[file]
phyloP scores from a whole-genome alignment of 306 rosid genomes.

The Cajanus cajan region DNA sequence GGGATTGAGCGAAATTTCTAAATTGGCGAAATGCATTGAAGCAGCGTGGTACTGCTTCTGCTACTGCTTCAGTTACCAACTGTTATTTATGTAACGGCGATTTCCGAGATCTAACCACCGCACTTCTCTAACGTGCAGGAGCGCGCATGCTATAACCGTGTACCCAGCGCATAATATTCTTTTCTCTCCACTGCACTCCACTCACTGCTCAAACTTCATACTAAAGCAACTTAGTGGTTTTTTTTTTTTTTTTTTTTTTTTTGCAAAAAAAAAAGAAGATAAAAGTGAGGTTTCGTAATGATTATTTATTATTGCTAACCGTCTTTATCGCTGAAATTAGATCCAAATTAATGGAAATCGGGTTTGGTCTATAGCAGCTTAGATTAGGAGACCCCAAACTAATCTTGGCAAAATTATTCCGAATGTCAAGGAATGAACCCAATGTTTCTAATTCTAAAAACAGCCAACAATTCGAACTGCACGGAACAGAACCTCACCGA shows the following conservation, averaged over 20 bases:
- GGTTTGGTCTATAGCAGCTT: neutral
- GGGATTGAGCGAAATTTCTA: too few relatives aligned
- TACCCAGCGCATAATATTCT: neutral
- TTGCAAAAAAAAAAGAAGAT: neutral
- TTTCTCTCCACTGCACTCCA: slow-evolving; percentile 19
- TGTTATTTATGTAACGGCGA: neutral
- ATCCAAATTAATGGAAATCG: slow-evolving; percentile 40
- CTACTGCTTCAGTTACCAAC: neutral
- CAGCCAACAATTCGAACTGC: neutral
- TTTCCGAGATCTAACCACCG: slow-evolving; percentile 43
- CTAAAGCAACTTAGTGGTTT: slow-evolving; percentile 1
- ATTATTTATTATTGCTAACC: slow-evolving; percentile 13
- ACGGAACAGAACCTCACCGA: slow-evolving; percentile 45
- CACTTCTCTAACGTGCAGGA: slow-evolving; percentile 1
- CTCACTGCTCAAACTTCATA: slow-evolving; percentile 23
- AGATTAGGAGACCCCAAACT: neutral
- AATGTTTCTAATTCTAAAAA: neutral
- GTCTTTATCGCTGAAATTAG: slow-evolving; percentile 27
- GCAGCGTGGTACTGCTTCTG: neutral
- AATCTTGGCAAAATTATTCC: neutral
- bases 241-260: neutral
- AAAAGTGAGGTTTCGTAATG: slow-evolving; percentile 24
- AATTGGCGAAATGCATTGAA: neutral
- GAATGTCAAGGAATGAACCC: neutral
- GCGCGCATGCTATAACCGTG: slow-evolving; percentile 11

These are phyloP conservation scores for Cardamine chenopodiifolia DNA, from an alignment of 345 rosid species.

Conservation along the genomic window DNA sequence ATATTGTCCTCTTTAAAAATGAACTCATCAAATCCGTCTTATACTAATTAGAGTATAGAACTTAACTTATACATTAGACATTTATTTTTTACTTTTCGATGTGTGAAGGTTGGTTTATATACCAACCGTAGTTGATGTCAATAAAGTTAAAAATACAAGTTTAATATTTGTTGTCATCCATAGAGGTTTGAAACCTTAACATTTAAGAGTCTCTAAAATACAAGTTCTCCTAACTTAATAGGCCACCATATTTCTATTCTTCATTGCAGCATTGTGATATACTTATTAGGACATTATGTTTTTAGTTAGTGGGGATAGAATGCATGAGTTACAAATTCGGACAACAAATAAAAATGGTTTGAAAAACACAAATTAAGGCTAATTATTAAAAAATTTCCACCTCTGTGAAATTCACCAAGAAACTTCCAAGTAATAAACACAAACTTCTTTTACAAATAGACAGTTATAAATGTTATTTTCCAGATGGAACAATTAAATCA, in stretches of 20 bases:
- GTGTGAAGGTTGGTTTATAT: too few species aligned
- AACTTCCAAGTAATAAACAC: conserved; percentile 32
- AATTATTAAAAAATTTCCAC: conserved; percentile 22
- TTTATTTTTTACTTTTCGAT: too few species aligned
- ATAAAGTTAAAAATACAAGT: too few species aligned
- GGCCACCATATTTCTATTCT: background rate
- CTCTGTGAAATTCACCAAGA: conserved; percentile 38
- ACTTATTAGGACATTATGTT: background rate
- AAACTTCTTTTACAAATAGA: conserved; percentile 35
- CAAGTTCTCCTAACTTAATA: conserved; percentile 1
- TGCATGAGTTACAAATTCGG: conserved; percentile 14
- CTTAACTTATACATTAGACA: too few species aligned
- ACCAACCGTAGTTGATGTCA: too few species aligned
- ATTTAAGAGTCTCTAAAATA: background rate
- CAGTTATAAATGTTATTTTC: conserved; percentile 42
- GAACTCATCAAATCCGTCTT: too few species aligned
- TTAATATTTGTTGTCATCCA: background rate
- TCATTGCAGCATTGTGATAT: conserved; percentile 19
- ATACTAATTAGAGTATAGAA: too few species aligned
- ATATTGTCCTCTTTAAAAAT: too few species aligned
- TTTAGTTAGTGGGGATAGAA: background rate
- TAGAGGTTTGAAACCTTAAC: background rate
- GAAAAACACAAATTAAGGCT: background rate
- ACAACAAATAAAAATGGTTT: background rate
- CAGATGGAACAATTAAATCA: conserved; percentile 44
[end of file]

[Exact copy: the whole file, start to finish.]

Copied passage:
phyloP scores from a whole-genome alignment of 306 rosid genomes.

The Cajanus cajan region DNA sequence GGGATTGAGCGAAATTTCTAAATTGGCGAAATGCATTGAAGCAGCGTGGTACTGCTTCTGCTACTGCTTCAGTTACCAACTGTTATTTATGTAACGGCGATTTCCGAGATCTAACCACCGCACTTCTCTAACGTGCAGGAGCGCGCATGCTATAACCGTGTACCCAGCGCATAATATTCTTTTCTCTCCACTGCACTCCACTCACTGCTCAAACTTCATACTAAAGCAACTTAGTGGTTTTTTTTTTTTTTTTTTTTTTTTTGCAAAAAAAAAAGAAGATAAAAGTGAGGTTTCGTAATGATTATTTATTATTGCTAACCGTCTTTATCGCTGAAATTAGATCCAAATTAATGGAAATCGGGTTTGGTCTATAGCAGCTTAGATTAGGAGACCCCAAACTAATCTTGGCAAAATTATTCCGAATGTCAAGGAATGAACCCAATGTTTCTAATTCTAAAAACAGCCAACAATTCGAACTGCACGGAACAGAACCTCACCGA shows the following conservation, averaged over 20 bases:
- GGTTTGGTCTATAGCAGCTT: neutral
- GGGATTGAGCGAAATTTCTA: too few relatives aligned
- TACCCAGCGCATAATATTCT: neutral
- TTGCAAAAAAAAAAGAAGAT: neutral
- TTTCTCTCCACTGCACTCCA: slow-evolving; percentile 19
- TGTTATTTATGTAACGGCGA: neutral
- ATCCAAATTAATGGAAATCG: slow-evolving; percentile 40
- CTACTGCTTCAGTTACCAAC: neutral
- CAGCCAACAATTCGAACTGC: neutral
- TTTCCGAGATCTAACCACCG: slow-evolving; percentile 43
- CTAAAGCAACTTAGTGGTTT: slow-evolving; percentile 1
- ATTATTTATTATTGCTAACC: slow-evolving; percentile 13
- ACGGAACAGAACCTCACCGA: slow-evolving; percentile 45
- CACTTCTCTAACGTGCAGGA: slow-evolving; percentile 1
- CTCACTGCTCAAACTTCATA: slow-evolving; percentile 23
- AGATTAGGAGACCCCAAACT: neutral
- AATGTTTCTAATTCTAAAAA: neutral
- GTCTTTATCGCTGAAATTAG: slow-evolving; percentile 27
- GCAGCGTGGTACTGCTTCTG: neutral
- AATCTTGGCAAAATTATTCC: neutral
- bases 241-260: neutral
- AAAAGTGAGGTTTCGTAATG: slow-evolving; percentile 24
- AATTGGCGAAATGCATTGAA: neutral
- GAATGTCAAGGAATGAACCC: neutral
- GCGCGCATGCTATAACCGTG: slow-evolving; percentile 11

These are phyloP conservation scores for Cardamine chenopodiifolia DNA, from an alignment of 345 rosid species.

Conservation along the genomic window DNA sequence ATATTGTCCTCTTTAAAAATGAACTCATCAAATCCGTCTTATACTAATTAGAGTATAGAACTTAACTTATACATTAGACATTTATTTTTTACTTTTCGATGTGTGAAGGTTGGTTTATATACCAACCGTAGTTGATGTCAATAAAGTTAAAAATACAAGTTTAATATTTGTTGTCATCCATAGAGGTTTGAAACCTTAACATTTAAGAGTCTCTAAAATACAAGTTCTCCTAACTTAATAGGCCACCATATTTCTATTCTTCATTGCAGCATTGTGATATACTTATTAGGACATTATGTTTTTAGTTAGTGGGGATAGAATGCATGAGTTACAAATTCGGACAACAAATAAAAATGGTTTGAAAAACACAAATTAAGGCTAATTATTAAAAAATTTCCACCTCTGTGAAATTCACCAAGAAACTTCCAAGTAATAAACACAAACTTCTTTTACAAATAGACAGTTATAAATGTTATTTTCCAGATGGAACAATTAAATCA, in stretches of 20 bases:
- GTGTGAAGGTTGGTTTATAT: too few species aligned
- AACTTCCAAGTAATAAACAC: conserved; percentile 32
- AATTATTAAAAAATTTCCAC: conserved; percentile 22
- TTTATTTTTTACTTTTCGAT: too few species aligned
- ATAAAGTTAAAAATACAAGT: too few species aligned
- GGCCACCATATTTCTATTCT: background rate
- CTCTGTGAAATTCACCAAGA: conserved; percentile 38
- ACTTATTAGGACATTATGTT: background rate
- AAACTTCTTTTACAAATAGA: conserved; percentile 35
- CAAGTTCTCCTAACTTAATA: conserved; percentile 1
- TGCATGAGTTACAAATTCGG: conserved; percentile 14
- CTTAACTTATACATTAGACA: too few species aligned
- ACCAACCGTAGTTGATGTCA: too few species aligned
- ATTTAAGAGTCTCTAAAATA: background rate
- CAGTTATAAATGTTATTTTC: conserved; percentile 42
- GAACTCATCAAATCCGTCTT: too few species aligned
- TTAATATTTGTTGTCATCCA: background rate
- TCATTGCAGCATTGTGATAT: conserved; percentile 19
- ATACTAATTAGAGTATAGAA: too few species aligned
- ATATTGTCCTCTTTAAAAAT: too few species aligned
- TTTAGTTAGTGGGGATAGAA: background rate
- TAGAGGTTTGAAACCTTAAC: background rate
- GAAAAACACAAATTAAGGCT: background rate
- ACAACAAATAAAAATGGTTT: background rate
- CAGATGGAACAATTAAATCA: conserved; percentile 44